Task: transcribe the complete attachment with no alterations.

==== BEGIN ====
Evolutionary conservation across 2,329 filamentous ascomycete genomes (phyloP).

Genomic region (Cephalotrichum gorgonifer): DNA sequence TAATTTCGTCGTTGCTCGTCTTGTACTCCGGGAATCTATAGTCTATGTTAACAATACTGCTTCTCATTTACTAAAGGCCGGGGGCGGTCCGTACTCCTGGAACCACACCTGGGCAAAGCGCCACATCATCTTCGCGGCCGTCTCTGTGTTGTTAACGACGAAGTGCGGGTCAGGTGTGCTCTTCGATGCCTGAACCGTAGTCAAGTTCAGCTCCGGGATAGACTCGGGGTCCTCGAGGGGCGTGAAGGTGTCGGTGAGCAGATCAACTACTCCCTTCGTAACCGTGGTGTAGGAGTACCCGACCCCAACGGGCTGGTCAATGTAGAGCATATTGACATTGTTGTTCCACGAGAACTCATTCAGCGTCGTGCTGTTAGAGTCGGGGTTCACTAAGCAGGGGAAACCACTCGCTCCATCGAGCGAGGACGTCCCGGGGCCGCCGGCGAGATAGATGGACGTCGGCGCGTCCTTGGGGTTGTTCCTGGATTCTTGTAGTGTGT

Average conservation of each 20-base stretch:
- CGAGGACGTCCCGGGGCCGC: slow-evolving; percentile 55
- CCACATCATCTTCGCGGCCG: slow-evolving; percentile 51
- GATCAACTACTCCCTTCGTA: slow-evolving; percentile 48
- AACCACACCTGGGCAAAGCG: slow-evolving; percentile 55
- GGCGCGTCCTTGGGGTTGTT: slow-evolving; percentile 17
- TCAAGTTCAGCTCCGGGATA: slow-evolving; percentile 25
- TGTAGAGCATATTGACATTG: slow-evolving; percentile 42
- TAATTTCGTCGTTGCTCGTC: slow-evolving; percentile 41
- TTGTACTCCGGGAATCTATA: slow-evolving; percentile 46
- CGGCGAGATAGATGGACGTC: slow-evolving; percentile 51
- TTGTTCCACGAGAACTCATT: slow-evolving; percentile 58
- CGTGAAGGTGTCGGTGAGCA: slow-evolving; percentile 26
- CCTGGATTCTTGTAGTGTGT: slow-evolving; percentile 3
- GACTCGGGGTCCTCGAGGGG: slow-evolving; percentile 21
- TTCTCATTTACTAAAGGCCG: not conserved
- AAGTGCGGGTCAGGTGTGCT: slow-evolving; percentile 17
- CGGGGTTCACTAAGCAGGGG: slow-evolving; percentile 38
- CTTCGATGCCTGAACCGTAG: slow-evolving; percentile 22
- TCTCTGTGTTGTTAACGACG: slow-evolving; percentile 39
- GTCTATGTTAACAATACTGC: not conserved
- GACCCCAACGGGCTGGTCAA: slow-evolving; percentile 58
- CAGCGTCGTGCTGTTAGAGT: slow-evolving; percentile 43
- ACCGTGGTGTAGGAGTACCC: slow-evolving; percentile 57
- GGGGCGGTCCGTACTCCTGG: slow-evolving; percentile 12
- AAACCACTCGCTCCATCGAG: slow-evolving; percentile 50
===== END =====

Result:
Evolutionary conservation across 2,329 filamentous ascomycete genomes (phyloP).

Genomic region (Cephalotrichum gorgonifer): DNA sequence TAATTTCGTCGTTGCTCGTCTTGTACTCCGGGAATCTATAGTCTATGTTAACAATACTGCTTCTCATTTACTAAAGGCCGGGGGCGGTCCGTACTCCTGGAACCACACCTGGGCAAAGCGCCACATCATCTTCGCGGCCGTCTCTGTGTTGTTAACGACGAAGTGCGGGTCAGGTGTGCTCTTCGATGCCTGAACCGTAGTCAAGTTCAGCTCCGGGATAGACTCGGGGTCCTCGAGGGGCGTGAAGGTGTCGGTGAGCAGATCAACTACTCCCTTCGTAACCGTGGTGTAGGAGTACCCGACCCCAACGGGCTGGTCAATGTAGAGCATATTGACATTGTTGTTCCACGAGAACTCATTCAGCGTCGTGCTGTTAGAGTCGGGGTTCACTAAGCAGGGGAAACCACTCGCTCCATCGAGCGAGGACGTCCCGGGGCCGCCGGCGAGATAGATGGACGTCGGCGCGTCCTTGGGGTTGTTCCTGGATTCTTGTAGTGTGT

Average conservation of each 20-base stretch:
- CGAGGACGTCCCGGGGCCGC: slow-evolving; percentile 55
- CCACATCATCTTCGCGGCCG: slow-evolving; percentile 51
- GATCAACTACTCCCTTCGTA: slow-evolving; percentile 48
- AACCACACCTGGGCAAAGCG: slow-evolving; percentile 55
- GGCGCGTCCTTGGGGTTGTT: slow-evolving; percentile 17
- TCAAGTTCAGCTCCGGGATA: slow-evolving; percentile 25
- TGTAGAGCATATTGACATTG: slow-evolving; percentile 42
- TAATTTCGTCGTTGCTCGTC: slow-evolving; percentile 41
- TTGTACTCCGGGAATCTATA: slow-evolving; percentile 46
- CGGCGAGATAGATGGACGTC: slow-evolving; percentile 51
- TTGTTCCACGAGAACTCATT: slow-evolving; percentile 58
- CGTGAAGGTGTCGGTGAGCA: slow-evolving; percentile 26
- CCTGGATTCTTGTAGTGTGT: slow-evolving; percentile 3
- GACTCGGGGTCCTCGAGGGG: slow-evolving; percentile 21
- TTCTCATTTACTAAAGGCCG: not conserved
- AAGTGCGGGTCAGGTGTGCT: slow-evolving; percentile 17
- CGGGGTTCACTAAGCAGGGG: slow-evolving; percentile 38
- CTTCGATGCCTGAACCGTAG: slow-evolving; percentile 22
- TCTCTGTGTTGTTAACGACG: slow-evolving; percentile 39
- GTCTATGTTAACAATACTGC: not conserved
- GACCCCAACGGGCTGGTCAA: slow-evolving; percentile 58
- CAGCGTCGTGCTGTTAGAGT: slow-evolving; percentile 43
- ACCGTGGTGTAGGAGTACCC: slow-evolving; percentile 57
- GGGGCGGTCCGTACTCCTGG: slow-evolving; percentile 12
- AAACCACTCGCTCCATCGAG: slow-evolving; percentile 50